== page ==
CARMICHAEL: It’s OK to be frank, but also be thoughtful

Published 3:53 pm Thursday, October 15, 2020

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I am always looking for topics that I believe might be of interest to the Geri-Antic readers. 

Today, it was the term “Frank Dementia” that captured my attention. 

Upon further research, I was surprised to discover that Frank Dementia is a form of cognitive impairment.

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I ask you now to consider an alternative definition.

My own interpretation of Frank Dementia is rather the inability to filter thoughts that randomly pop into one’s head before assigning them verbiage and allowing them to fly out of one’s mouth.

I struggle with unsolicited frankness from time to time. 

Even our leaders seem to be struggling with the ability to think before they speak or put words in writing. 

I fear that if we don’t each take steps to control such outbursts, cruel and destructive frankness could reach epidemic proportions in today’s society.

By my definition of the term, such lack of appropriate filters appears to span all age groups, genders, social status and party affiliations. 

This malady seems to be particularly prevalent on social media.

Haphazard frankness has no moral or ethical boundaries. It disregards all constraints imposed from an early age by parents, teachers, religious leaders and polite society. 

Those afflicted with this impairment to intelligent judgment are compelled to speak their mind about any topic without provocation.

Regardless of the care with which the owner of a social media page sets security measures, most have dealt with obtrusive and offensive posts and comments at some point.

At its inception, Facebook was a place where we went to relax and unwind. 

Adults and children alike looked forward to crushing blocks of neon candies and harvesting virtual crops. Friends shared stories and recipes, discussed new movies, TV shows and books and offered genuine care and concern for those who were struggling with an illness or loss.

In the last four years, social media has become an outlet for frustration, anger and hatred.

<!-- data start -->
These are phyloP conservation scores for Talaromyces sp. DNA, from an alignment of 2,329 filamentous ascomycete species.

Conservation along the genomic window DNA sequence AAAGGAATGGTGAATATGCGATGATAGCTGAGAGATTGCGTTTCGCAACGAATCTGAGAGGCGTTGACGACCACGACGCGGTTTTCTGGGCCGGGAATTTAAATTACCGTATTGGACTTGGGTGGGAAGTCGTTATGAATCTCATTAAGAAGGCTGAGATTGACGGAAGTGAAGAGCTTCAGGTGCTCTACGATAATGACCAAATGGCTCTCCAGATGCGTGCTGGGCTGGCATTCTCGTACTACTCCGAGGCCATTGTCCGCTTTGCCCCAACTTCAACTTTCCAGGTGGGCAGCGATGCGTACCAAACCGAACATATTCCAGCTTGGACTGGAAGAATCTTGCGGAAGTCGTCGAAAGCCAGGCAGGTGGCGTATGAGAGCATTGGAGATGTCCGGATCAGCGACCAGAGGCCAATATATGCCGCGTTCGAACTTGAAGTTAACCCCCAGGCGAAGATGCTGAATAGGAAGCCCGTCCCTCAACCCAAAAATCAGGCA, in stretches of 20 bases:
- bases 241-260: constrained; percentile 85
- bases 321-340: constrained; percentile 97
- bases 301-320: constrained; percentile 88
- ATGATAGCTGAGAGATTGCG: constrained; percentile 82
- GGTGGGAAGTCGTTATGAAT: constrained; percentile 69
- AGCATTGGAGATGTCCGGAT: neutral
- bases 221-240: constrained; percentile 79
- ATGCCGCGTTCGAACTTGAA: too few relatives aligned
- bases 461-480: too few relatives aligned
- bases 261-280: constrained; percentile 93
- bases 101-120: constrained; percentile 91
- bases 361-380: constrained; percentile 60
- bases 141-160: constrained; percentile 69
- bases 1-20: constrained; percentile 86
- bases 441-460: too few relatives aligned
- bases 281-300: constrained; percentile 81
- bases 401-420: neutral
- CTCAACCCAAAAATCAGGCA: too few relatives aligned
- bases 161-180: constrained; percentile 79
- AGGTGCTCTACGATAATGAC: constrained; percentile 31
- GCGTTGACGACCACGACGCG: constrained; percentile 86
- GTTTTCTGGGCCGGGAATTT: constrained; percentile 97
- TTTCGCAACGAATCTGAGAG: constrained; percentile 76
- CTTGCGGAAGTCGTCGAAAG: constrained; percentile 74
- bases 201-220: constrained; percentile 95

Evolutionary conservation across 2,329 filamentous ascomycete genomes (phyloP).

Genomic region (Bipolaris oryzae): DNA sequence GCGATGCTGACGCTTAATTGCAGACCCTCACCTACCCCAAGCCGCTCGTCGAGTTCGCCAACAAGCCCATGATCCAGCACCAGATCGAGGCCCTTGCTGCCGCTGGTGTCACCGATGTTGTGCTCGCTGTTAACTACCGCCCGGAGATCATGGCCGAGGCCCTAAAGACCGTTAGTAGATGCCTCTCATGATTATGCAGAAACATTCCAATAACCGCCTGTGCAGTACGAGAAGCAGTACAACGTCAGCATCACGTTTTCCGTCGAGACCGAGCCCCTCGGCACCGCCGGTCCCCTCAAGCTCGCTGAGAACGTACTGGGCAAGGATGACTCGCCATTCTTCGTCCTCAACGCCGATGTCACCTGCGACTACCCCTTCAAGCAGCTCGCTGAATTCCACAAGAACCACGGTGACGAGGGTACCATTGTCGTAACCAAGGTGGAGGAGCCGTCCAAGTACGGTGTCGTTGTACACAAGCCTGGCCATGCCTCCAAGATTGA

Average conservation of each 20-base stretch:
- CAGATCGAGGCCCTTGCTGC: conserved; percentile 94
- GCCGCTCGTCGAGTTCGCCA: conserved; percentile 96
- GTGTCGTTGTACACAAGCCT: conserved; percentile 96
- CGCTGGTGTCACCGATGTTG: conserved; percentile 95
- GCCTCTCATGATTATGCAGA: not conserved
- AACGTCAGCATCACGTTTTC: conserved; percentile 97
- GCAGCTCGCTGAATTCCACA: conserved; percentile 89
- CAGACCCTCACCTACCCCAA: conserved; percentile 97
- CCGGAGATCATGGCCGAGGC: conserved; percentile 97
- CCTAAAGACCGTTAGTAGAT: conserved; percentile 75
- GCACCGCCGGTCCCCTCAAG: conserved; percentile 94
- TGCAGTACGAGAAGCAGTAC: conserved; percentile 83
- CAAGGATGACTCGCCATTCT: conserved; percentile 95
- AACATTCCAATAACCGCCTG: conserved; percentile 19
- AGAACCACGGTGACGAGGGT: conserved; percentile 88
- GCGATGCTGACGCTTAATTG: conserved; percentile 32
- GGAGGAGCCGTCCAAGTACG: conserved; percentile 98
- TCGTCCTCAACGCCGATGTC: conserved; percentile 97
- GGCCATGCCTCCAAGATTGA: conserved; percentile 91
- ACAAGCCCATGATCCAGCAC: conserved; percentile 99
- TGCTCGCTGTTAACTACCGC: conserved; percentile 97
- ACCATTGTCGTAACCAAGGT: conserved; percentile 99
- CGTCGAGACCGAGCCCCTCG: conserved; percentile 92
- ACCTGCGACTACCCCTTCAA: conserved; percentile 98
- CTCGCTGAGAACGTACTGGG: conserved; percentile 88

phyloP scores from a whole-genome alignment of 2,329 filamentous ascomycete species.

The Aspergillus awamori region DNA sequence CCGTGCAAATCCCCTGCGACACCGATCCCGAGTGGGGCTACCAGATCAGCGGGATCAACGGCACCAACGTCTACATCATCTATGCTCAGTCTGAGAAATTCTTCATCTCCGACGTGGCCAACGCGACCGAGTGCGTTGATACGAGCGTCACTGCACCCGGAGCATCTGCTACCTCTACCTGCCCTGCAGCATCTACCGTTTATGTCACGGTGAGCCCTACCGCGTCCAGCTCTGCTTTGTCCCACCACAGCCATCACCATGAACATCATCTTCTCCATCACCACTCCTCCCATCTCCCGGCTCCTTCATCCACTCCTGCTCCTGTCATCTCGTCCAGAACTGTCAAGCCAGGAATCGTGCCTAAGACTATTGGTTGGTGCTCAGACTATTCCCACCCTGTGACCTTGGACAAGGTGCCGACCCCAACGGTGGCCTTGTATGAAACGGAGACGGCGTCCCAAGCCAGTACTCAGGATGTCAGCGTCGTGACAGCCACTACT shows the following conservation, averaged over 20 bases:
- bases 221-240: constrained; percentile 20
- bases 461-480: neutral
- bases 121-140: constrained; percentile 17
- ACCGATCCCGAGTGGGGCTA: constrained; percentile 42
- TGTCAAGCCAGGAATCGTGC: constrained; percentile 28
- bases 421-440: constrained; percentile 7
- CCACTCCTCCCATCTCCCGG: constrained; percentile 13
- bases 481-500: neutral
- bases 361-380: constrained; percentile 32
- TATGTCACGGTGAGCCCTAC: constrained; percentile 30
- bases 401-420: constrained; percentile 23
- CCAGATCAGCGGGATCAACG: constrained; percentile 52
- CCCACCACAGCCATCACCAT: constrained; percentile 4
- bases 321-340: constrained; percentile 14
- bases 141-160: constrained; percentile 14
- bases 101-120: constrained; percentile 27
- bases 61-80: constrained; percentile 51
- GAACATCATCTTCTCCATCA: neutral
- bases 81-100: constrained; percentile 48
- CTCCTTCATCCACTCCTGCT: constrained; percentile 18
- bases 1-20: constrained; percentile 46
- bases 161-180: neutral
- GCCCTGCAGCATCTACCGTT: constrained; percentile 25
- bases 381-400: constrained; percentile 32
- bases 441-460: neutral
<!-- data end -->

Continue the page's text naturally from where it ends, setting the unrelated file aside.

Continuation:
Many people have found monitoring their social media accounts to be so stressful that they have chosen to deactivate their account, take a sabbatical from participation or cull their friends list.

Families have become divided by polar opposite opinions on politics, religion, race issues and other controversial topics. 

Malicious bantering has caused bitter disagreements between family members. Some have not only blocked interaction on social media, but subsequently discontinued all contact outside of these platforms as well.

Those whom Facebook has categorized as public figures, such as authors like myself, are typically very careful not to post topics that might be controversial and could potentially offend their followers.

While we’re accustomed to being critiqued by professionals with credentials to do so, there are times when someone who neither knows our work or us as individuals posts demeaning comments that can be detrimental to our careers. These derogatory remarks clearly have

nothing to do with our skills and everything to do with wanting to lash out and hurt someone.

Frankness can be a positive vehicle via which we can reveal our truths when shared after thoughtful evaluation of the topic and care for the impact on others.

Frankness without careful consideration and the intent to cause harm is detrimental both to those at whom the careless words are aimed and those who brazenly speak them without regard for their fellow man.

Please be kind. Be considerate. Think before you speak or write.